Sam and Julia get married and move in together, along with Julia’s child from a previous relationship, Adam. They later go on to have two more children together. A few years pass and Sam dies after suffering a serious illness. He hasn’t left a will, so the rules of intestacy control to distribution of his assets, which are worth £580,000 in total. His wife, Julia, gets the first £250,000 from Sam’s estate as his spouse, whilst she also gets a 50% share of all of the assets over this amount. Therefore, Julia’s final amount received is £415,000 and Sam’s two children from their marriage receive £82,500 each. However, as Sam never formally adopted Adam, he receives nothing. This is a cause of contention within the family.
How would an online will help Sam?
If Sam had made a will, he could have bequeathed money to Adam which could have been an equal share to that of his and Julia’s biological children. This could have avoided any in-family disputes and ensured that Adam felt valued and adequately provided for, in the same way that his half-siblings were. If this had been the case, each of the 3 children together could have received £55,000 if Sam had chosen to mirror the formal rules of intestacy, or he could have divided all of his estate however he wished between his wife, children and other loved ones he wished to include.
Anna and Jenny are common-law partners. They have lived together for 6 years, but have not entered into a civil partnership or been married. The flat their share belongs to Anna, however when Anna dies, Jenny is unable to make a claim on the property or any of Anna’s estate as they are not legal spouses. They both assumed that because they lived as common-law partners, that they would automatically have rights to each other’s assets should the worst happen. However, this was not the case and all of Anna’s estate including her flat is passed directly to her parents through the rules of intestacy, as Anna and Jenny had no children. Anna had a difficult relationship with her parents and therefore they are not supportive of helping Jenny financially, leaving her in a difficult situation.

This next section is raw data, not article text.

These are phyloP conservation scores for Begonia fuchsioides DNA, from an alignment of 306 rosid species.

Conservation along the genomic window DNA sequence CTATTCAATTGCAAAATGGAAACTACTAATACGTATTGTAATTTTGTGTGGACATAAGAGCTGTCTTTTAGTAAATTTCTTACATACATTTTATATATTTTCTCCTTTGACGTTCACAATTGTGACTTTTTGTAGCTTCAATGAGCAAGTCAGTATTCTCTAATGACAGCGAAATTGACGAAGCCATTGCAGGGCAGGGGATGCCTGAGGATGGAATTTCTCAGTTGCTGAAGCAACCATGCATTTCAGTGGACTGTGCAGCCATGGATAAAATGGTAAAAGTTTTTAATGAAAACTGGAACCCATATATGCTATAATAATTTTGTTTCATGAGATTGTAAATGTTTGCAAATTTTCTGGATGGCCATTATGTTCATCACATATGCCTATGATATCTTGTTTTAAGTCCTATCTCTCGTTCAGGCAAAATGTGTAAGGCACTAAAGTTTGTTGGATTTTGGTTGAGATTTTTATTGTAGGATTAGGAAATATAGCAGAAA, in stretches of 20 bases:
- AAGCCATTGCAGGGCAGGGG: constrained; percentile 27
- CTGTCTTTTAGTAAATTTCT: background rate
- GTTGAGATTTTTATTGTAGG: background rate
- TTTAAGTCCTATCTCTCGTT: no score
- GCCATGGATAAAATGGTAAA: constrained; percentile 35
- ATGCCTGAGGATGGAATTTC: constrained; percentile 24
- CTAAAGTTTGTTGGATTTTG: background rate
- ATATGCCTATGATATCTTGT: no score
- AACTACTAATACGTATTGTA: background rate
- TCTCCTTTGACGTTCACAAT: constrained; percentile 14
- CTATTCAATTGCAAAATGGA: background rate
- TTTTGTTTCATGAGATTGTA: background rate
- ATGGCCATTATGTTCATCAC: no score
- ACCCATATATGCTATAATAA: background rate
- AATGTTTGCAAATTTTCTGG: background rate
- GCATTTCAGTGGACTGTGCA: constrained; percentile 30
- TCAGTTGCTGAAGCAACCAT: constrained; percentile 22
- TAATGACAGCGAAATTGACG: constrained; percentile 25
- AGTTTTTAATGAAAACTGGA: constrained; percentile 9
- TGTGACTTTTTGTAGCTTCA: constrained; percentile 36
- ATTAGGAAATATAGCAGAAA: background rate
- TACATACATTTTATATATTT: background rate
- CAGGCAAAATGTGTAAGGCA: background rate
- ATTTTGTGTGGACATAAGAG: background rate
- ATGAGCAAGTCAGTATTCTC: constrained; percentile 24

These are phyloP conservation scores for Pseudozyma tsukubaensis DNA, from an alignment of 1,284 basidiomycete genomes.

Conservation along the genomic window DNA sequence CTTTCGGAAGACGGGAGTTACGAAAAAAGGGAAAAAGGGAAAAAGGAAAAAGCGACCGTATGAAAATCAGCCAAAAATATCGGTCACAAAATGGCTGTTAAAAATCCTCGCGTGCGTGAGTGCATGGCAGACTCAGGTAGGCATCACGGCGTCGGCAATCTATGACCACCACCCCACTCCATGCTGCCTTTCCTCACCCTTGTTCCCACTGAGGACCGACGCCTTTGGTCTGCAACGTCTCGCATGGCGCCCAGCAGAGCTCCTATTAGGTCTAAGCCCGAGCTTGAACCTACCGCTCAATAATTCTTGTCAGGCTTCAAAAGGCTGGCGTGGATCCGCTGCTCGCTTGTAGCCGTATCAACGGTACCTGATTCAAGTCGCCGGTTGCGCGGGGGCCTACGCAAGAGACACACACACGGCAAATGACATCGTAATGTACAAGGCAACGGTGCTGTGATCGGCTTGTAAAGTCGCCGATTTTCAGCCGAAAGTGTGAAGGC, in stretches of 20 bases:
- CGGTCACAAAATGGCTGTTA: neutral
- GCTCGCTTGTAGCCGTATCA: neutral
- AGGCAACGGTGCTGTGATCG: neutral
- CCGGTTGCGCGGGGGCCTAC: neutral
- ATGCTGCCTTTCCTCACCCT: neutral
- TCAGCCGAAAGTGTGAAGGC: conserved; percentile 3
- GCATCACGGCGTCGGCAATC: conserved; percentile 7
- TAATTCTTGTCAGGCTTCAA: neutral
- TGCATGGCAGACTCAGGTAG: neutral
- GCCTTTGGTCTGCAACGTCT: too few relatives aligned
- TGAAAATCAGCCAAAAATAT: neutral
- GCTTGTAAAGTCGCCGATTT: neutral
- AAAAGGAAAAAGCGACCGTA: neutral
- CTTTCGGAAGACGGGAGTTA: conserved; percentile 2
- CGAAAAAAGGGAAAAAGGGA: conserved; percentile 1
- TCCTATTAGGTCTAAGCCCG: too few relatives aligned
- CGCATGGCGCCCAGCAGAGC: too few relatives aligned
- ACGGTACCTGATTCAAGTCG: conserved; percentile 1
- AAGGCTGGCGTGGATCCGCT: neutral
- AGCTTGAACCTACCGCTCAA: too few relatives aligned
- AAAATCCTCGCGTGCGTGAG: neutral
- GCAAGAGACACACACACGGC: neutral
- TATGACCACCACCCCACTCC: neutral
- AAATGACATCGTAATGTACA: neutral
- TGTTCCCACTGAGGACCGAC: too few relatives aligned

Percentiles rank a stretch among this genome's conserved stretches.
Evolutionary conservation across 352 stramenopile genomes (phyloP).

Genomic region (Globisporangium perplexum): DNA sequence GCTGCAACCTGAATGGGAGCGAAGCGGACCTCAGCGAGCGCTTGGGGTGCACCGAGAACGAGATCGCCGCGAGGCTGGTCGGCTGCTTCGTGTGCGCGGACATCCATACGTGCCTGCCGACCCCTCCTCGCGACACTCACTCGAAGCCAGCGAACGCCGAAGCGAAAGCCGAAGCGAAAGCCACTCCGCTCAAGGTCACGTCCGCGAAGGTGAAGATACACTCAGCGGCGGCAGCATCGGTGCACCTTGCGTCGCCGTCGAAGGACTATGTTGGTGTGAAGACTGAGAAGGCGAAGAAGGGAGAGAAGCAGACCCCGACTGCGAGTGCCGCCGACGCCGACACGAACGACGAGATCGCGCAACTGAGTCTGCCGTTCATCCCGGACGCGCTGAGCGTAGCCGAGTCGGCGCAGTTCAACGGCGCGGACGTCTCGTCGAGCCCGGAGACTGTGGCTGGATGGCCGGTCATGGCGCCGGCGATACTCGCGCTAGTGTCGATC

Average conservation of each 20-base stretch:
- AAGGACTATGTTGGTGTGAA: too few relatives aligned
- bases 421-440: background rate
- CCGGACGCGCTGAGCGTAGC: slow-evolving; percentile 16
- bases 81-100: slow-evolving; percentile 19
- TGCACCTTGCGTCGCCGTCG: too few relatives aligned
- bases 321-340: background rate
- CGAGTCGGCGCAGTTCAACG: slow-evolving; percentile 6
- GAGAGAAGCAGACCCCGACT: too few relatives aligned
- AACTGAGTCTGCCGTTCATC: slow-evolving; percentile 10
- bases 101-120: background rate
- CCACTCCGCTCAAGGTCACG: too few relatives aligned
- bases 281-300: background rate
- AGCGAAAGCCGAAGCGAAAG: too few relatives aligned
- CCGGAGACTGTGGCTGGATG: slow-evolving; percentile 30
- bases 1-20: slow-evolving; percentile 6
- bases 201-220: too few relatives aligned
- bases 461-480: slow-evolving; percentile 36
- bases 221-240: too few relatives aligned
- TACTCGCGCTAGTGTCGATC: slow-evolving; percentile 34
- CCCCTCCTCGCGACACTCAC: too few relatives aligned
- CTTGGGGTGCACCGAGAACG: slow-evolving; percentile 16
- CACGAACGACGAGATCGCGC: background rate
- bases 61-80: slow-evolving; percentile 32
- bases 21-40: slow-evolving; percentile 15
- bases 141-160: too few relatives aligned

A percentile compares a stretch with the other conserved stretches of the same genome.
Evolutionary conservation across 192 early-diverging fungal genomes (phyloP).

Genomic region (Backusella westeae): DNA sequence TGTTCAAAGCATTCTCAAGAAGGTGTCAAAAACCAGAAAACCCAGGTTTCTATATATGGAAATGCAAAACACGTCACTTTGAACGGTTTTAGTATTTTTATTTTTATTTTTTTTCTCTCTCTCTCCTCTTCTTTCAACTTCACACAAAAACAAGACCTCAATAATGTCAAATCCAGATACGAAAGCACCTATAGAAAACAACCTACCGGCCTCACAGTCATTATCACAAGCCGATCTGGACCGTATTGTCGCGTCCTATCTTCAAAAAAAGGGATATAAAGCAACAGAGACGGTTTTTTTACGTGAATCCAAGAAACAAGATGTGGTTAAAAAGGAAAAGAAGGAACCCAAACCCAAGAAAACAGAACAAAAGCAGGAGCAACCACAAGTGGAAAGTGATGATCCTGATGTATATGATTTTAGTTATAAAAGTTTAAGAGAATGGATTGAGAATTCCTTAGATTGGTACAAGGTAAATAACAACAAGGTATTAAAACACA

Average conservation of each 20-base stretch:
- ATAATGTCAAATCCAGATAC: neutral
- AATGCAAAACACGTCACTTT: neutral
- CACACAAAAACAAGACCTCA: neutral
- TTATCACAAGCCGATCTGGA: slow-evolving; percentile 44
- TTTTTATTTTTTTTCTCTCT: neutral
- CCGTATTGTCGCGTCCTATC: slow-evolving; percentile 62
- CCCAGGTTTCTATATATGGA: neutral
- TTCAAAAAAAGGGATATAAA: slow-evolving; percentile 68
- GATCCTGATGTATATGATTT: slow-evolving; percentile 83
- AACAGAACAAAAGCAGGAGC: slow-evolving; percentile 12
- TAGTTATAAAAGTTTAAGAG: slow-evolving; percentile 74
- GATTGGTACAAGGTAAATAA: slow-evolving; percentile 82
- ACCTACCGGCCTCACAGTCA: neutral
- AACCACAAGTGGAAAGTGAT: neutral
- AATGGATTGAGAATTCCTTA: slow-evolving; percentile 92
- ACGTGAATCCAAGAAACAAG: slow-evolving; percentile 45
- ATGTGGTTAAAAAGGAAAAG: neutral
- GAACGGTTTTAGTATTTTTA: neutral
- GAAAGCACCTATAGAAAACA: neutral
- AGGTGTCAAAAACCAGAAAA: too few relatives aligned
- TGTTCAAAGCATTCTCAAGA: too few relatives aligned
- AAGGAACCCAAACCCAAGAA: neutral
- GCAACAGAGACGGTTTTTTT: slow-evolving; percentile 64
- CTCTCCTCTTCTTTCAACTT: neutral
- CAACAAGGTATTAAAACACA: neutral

How would an online will help Anna?
By making a will, Anna could have ensured that Jenny would have been provided for should something happen to her. It is a common misconception that living together entitles each partner to the other’s assets. Expressing your wishes in a valid will can easily overcome these issues and in this case, Jenny would have been able to remain in the flat and take over the ownership, as well as benefit from any capital that Anna had left behind.